Medieval Murder Mysteries by G. M. Dyrek
Time Travel Adventure to the 12th Century as a Healer
Become a Healer, either at a Monastery Infirmarian or become a village Folk Healer...
Introduction: Outside the gates there are the suffering townspeople, waiting patiently to see Brother Paulus, Disibodenberg's Infirmiarian. As you enter the gates you cannot help but notice the tender care given to the monastery's herbal gardens. It is here he turns to the herbs and other plants he grows to add to the ingredients of the salves and potions he prescribes to all the sick people who come to him for care. He must consider the space available, the lighting needs of each plant, the size of a full grown speciman, and its water requirements.
Assignment: Plan and layout on graph paper a design of an ideal medieval cloister garden. Keep in mind what is known in the 12th century, that is, the typical ailments and treatments prescribed at that time. Be sure to incorporate: plants for paints to be used by the scribes; healing plants for the sick and infirmed; and lastly plants that would be used in preparing and seasoning the meals served to the poor and to the monastery monks and nuns.
Be sure to comment found surprising in your journey back into time.
Research Links and Videos
Inspiration for the Medieval Monastery Herbal Garden...
RESEARCH LINKS FOR HEALERS
The Bonnefont Cloister Herb Garden
Medieval Medicine - Test Your Knowledge
Tops and Tails of the Middle Ages
A Selection of Herbs Used in Medieval Times
Commonly Used Medicinal Plants: Introduction and Index
READ MORE: Monastic Medicine: Medieval Herbalism Meets Modern Science
Medieval and Renaissance Gardens
BE SURE YOUR GARDEN DESIGN is ready:
The garden landscape design has a compass rose [decision made on northern exposure, etc.] and an appropriate key.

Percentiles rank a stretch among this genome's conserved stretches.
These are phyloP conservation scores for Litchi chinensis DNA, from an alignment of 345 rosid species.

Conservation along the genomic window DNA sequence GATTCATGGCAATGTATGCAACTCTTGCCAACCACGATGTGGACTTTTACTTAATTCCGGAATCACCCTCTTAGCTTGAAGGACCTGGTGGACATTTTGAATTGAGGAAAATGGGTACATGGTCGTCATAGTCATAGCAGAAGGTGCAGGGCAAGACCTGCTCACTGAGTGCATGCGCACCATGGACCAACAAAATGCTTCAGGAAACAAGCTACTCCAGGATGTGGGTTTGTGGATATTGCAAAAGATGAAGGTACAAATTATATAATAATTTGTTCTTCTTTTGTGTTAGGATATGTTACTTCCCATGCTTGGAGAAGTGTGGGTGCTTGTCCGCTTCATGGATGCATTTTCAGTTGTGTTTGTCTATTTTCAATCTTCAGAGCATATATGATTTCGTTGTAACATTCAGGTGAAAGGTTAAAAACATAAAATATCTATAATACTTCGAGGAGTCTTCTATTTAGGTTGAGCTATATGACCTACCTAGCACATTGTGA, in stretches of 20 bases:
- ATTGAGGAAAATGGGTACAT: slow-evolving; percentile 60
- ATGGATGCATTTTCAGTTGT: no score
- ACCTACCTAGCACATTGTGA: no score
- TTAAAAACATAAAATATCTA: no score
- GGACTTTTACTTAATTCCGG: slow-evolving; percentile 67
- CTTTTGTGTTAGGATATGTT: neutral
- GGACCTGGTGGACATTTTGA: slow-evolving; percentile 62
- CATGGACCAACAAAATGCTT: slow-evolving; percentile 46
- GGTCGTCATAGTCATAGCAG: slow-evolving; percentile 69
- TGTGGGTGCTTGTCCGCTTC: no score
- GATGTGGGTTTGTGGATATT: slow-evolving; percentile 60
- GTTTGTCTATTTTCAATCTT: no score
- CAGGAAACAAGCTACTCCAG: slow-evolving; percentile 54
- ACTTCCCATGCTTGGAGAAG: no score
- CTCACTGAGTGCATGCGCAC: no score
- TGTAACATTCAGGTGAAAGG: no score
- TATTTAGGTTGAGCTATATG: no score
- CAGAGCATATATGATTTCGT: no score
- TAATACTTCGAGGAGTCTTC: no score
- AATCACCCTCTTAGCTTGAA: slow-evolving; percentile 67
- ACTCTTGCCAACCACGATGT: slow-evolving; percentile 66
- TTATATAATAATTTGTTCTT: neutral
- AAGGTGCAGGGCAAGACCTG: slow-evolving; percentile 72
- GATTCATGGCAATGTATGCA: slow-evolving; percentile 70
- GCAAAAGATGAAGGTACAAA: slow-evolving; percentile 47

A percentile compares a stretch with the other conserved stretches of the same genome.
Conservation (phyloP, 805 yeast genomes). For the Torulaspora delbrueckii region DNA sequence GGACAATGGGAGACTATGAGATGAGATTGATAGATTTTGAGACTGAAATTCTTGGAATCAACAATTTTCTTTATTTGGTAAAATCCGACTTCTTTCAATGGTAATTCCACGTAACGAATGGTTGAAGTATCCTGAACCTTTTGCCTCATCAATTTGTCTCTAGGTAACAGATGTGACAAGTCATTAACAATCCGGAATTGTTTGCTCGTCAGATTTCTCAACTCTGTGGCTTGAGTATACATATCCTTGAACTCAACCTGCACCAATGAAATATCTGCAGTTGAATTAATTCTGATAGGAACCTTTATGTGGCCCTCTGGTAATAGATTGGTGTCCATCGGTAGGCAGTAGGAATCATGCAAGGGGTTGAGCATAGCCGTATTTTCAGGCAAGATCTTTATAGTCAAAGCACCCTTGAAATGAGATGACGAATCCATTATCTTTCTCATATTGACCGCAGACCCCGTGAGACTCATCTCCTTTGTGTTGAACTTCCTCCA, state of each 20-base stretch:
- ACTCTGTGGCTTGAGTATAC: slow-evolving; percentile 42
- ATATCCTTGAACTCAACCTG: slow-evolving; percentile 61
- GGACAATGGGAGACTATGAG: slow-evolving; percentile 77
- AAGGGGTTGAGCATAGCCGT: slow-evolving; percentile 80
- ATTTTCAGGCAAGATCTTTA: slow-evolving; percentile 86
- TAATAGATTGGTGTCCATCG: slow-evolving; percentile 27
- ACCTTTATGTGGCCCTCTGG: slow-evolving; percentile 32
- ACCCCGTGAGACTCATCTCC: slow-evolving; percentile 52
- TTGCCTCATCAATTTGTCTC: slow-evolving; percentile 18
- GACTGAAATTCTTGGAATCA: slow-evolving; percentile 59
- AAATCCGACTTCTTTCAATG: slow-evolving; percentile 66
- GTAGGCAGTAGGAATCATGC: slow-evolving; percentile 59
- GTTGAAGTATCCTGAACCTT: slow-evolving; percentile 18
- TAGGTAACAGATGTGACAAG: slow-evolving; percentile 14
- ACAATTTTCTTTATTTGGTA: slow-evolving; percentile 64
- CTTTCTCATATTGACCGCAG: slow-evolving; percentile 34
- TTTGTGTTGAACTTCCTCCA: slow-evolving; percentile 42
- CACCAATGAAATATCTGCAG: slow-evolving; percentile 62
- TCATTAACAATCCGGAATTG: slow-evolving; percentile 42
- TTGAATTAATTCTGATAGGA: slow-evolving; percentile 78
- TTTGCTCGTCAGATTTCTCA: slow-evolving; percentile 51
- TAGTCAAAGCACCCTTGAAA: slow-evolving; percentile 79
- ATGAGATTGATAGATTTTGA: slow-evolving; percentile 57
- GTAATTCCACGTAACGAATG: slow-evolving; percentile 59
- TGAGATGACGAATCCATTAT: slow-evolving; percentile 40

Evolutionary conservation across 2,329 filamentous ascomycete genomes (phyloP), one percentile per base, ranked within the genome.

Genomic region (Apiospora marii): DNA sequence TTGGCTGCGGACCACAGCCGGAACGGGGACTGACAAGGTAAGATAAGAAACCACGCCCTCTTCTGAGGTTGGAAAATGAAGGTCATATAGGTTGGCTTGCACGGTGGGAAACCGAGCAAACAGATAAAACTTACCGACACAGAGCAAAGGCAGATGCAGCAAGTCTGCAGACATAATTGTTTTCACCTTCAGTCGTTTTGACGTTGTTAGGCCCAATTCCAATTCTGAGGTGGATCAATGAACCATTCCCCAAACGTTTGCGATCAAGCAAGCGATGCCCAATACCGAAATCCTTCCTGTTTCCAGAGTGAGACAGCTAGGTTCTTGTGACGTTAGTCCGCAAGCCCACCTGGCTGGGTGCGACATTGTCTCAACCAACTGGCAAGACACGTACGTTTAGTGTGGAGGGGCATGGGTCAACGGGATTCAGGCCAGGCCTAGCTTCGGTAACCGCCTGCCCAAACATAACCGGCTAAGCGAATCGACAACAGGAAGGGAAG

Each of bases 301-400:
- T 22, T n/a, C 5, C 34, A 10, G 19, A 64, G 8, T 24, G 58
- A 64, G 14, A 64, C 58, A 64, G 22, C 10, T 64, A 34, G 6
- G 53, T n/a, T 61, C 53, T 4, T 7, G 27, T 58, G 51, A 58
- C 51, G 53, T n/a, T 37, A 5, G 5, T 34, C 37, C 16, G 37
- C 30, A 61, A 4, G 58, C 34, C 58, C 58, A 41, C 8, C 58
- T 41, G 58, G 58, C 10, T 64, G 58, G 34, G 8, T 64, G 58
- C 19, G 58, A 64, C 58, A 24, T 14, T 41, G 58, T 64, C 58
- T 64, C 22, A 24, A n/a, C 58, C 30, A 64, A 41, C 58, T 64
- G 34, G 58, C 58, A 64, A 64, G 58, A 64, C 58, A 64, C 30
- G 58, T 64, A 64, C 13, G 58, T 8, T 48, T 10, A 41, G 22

The garden landscape design has a title and appropriate labels.
All necessary information has been included on the garden design: plants for medicine; plants for food; and plants for paints.
The garden landscape design is neat, clean
PRESENTATION: did a good job in presenting their ideas and the reasons behind each aspect of their design and plant choices.
Medieval Abbeys & Monasteries usually kept within their grounds an area for the cultivation of herbs and plants which could be used to produce medicines. They would also have included plants which could be used for coloring wools and other fabrics.
In reconstructing such a garden, it must contains herbs & plants believed the Benedictines would have grown. Many of the plants in the garden, will predate the formation of the monastery for their medicinal use was known to the Ancient Greeks, Egyptians & Romans. Some of the knowledge of Arabic physicians came to Europe after the Crusades from the 1100s on. Benedictine monasteries were often the primary source of herbal medicine in Europe in the early middle ages. By translating Greek and Arabic text into Latin they broadened their knowledge base. Through a system of trial and error medieval man used many of the herbs to treat common ailments. These were used in teas, ointments, tinctures, baths, soaps and simply strewn on the floor of a room. Many were dried and could be stored for upwards of a year. Some were only harvested on certain days of the year when they were believed to be at their most potent. During a time when the letting of blood was considered a cure, it will come as no surprise to visitors that medieval man also attributed magical powers to some of the plants. Many were used in love potions and to keep evil spirits away from the home. A guided tour of the Garden you design needs to incorporate these plants and herbs attributes as well as their claimed medicinal uses.